Ive been known to lightly shower those bearding bees with the hose. A lot of them run inside the hive to take the water in. They then move back outside the hive to where they were.

When they beard like that, its a good time to sit and watch. They too hot to bother with you on ya stool with a stubbie.
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Pete
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« Reply #12 on: February 02, 2010, 05:38:46 AM »

Sounds like good advice, i will follow it.

If i knew the hive was full and i had to go in, would it be totally un advisable...or just very disturbing for them as you described?

Should i leave them for days afterwards? eg if they ahev stopped doing it then the next day or the day after is fine to go in?
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kedgel
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« Reply #13 on: February 02, 2010, 06:26:16 PM »

I wouldn't sweat working the hive if you need to.  They generally aren't any more aggressive while bearding than at any other time.  If they are too thick around the lid, or wherever you need to work, a puff of smoke will make them retreat.  If you over do it, they'll take flight and buzz you.  I would think that opening the hive would give them a welcome dose of outside air.  In the absence of a screened inner cover putting the lid slightly askew will help with ventilation, but it opens the door for shbs to enter the hive, so I'd put it down before evening.  SHB's are most active just before dark.  I was checking my hives one evening just before dark and was amazed at the number of shbs flying down and landing on my hives looking for a place to get in. 

Kelly
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cidersabuzzin
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« Reply #14 on: February 05, 2010, 06:51:57 PM »

Noticed today (37o in Melb today) that we have LOTS o bees on the front of the hive.

The hive is in the afternoon shade, but i suspect they are just trying to keep cool? Can anyone confirm?






Are they thinking of decamping?
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Whats good for bees is usually good for mankind. Doesn't that mean sharing?
The Ladies could still teach the Borg a thing or two!....and maybe us too, so long as we don't go too far to the left or right and fall off the edge...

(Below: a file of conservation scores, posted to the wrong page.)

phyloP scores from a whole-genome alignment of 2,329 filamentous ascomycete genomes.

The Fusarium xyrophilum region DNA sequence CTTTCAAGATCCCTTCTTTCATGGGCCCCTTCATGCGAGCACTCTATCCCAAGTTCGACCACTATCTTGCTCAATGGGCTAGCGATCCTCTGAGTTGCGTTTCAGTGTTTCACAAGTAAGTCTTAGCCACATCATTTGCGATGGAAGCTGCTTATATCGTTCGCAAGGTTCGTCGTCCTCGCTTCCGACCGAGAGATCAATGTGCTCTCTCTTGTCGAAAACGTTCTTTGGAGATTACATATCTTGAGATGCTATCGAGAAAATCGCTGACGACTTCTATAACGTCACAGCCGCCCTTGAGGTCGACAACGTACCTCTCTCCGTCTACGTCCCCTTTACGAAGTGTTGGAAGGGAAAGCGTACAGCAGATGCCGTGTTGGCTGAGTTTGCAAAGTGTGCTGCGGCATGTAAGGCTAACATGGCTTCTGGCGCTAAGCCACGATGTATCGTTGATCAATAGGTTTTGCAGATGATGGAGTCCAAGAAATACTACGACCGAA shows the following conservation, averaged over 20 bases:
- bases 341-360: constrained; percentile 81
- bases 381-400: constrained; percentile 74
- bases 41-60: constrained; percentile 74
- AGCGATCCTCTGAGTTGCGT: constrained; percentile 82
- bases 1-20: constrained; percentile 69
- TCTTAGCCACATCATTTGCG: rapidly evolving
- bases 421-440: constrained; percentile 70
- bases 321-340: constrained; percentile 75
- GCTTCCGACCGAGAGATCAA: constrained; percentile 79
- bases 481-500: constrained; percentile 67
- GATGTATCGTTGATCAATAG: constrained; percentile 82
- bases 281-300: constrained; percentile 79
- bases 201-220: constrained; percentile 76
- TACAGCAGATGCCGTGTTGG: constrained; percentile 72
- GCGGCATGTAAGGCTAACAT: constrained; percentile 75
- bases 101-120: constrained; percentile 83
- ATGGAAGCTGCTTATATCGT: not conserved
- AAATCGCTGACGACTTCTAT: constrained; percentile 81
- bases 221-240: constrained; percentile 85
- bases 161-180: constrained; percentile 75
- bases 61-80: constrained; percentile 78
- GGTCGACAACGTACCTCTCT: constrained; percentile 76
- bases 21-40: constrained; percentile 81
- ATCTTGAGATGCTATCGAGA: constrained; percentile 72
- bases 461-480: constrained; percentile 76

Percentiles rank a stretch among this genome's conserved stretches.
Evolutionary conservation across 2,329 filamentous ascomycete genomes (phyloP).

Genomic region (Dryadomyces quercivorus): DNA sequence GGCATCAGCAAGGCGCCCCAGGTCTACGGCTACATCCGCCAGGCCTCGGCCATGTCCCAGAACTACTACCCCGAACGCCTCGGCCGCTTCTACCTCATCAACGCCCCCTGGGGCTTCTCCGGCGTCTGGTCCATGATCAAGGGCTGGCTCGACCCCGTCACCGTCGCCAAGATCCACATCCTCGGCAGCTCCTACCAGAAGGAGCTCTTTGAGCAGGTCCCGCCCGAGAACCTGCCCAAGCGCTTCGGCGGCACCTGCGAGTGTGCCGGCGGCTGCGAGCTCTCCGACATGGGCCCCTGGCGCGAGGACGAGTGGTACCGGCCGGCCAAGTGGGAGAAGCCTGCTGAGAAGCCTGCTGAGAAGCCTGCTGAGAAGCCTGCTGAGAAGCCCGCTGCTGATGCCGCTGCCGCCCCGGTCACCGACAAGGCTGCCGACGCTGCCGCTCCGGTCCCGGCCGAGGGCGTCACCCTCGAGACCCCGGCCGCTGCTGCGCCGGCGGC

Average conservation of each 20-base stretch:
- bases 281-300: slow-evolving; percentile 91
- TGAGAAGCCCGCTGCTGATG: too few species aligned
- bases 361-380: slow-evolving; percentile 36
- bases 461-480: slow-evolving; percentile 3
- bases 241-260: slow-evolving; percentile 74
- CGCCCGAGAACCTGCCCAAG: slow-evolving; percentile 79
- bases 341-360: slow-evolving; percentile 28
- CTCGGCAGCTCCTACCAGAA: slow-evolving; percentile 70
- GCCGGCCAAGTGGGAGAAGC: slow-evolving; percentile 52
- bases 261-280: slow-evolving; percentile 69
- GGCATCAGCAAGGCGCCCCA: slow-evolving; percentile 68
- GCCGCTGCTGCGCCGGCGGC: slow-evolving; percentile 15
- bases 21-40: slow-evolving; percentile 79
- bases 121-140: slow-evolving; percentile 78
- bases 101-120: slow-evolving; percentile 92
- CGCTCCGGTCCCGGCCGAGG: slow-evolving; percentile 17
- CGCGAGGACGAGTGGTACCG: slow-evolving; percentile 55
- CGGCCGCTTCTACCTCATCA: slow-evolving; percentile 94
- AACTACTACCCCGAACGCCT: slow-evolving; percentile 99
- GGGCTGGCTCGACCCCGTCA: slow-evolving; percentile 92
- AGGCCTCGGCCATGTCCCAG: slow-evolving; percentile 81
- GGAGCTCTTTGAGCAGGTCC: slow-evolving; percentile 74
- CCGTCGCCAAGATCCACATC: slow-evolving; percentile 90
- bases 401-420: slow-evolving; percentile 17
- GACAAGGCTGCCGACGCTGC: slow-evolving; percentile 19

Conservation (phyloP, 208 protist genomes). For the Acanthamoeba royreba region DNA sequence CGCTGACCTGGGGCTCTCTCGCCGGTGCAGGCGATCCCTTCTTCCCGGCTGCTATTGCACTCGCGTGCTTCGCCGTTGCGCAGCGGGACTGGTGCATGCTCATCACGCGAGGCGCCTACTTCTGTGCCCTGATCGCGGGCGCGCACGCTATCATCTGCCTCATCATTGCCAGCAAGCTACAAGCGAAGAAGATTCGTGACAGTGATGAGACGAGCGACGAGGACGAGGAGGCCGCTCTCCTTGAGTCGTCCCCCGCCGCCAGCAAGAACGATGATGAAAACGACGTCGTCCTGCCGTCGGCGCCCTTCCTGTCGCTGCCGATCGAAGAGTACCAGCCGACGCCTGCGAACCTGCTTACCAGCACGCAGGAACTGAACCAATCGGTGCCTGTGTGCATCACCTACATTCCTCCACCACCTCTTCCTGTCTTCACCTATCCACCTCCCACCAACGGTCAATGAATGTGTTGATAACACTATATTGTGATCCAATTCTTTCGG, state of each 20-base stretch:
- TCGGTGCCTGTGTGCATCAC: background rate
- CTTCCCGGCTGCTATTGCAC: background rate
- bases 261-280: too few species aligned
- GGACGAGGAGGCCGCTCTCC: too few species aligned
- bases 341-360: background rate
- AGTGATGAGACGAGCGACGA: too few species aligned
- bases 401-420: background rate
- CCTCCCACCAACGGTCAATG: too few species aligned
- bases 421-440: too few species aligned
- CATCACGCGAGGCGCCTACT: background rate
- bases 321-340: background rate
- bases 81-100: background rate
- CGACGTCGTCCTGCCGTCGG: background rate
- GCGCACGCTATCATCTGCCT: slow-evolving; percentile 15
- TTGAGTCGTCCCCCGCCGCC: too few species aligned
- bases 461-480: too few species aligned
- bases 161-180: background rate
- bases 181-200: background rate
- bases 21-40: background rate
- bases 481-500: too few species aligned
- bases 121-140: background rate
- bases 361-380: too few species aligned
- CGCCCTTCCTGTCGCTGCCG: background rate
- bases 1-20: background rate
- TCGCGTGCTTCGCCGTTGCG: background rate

kedgel
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« Reply #15 on: February 06, 2010, 12:56:26 AM »

Thanks. Hope its not over crowding, they only did it last weekend when it was hot. The colony is less than 12 months old from when it was originally split. I will be changing the ideal super to full sized with new frames this weekend.

The hive is on bricks then a sheet of plywood...is this high enough?
Sorry, Pete.  The pic made it look like it was sitting on the ground.  Sounds fine.  You just want to get them off the ground for some air circulation.  Until recently I set mine on cinder blocks, too.
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Col Collyer
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« Reply #16 on: February 09, 2010, 08:35:43 PM »

Hi Pete
  We had a swarm come to us, last November, and it's now 7 ideals high and going gang busters,just last week took about 40lbs of comb from them.   If I were you I'd add another super
 Col in Brandon Park
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Pete
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« Reply #17 on: February 09, 2010, 08:55:29 PM »

Thanks for that tip. I will switching the ideal off to a full sized this weekend. Waiting for good weather - all over cast at weekend.

This week is 32? but i dont get home until 4.30 - i was told to only go in mid morning, 10-11 ? Is this wrong, just go in at 4.30pm ok?

Anyone point me to some tips on what times/weather to go in the hive? For example, is it ok to go in when the heat is up, or later in the day?
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kedgel
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« Reply #18 on: February 09, 2010, 11:16:42 PM »

In my experience, the only caveat on time of day to open hives is when it is cold.  I avoid opening my hives if it is cold, as they work hard to keep the heat in.  Chilling the hive is bad news, but opening it up when it is hot isn't going to cause problems.  I usually work my hives in the evening when it is cooler.  The only potential problem there is that is when the shb are most active in seeking out a new home.  Opening the hive, especially when there is honey in the hive that can be broken open, is ringing the dinner bell.  They can smell it a mile (KM) away and come a-runnin'.  If your hives are in a sunny location and you have sbb's they won't be able to cause too many problems. 

Kelly
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Lone
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« Reply #19 on: February 10, 2010, 06:59:33 AM »

Hello,

I love your very helpful conversion from miles to kilometers on the metric part of the forum, Kedgel!

I was wondering if anyone has noticed bees aclimatise to hot weather?  Obviously we have a lot of 38+ (100F+, Kedgel) days here and warmer weather all year round.  My hives are too weak to be bearding in any case, but I didn't notice nearly so many bees on the outside of my friend's stronger hives in that sort of temperature.

For those who have never suffered Melbourne weather, they say there are four seasons in one day, and in my experience most of those seasons are winter.

Lone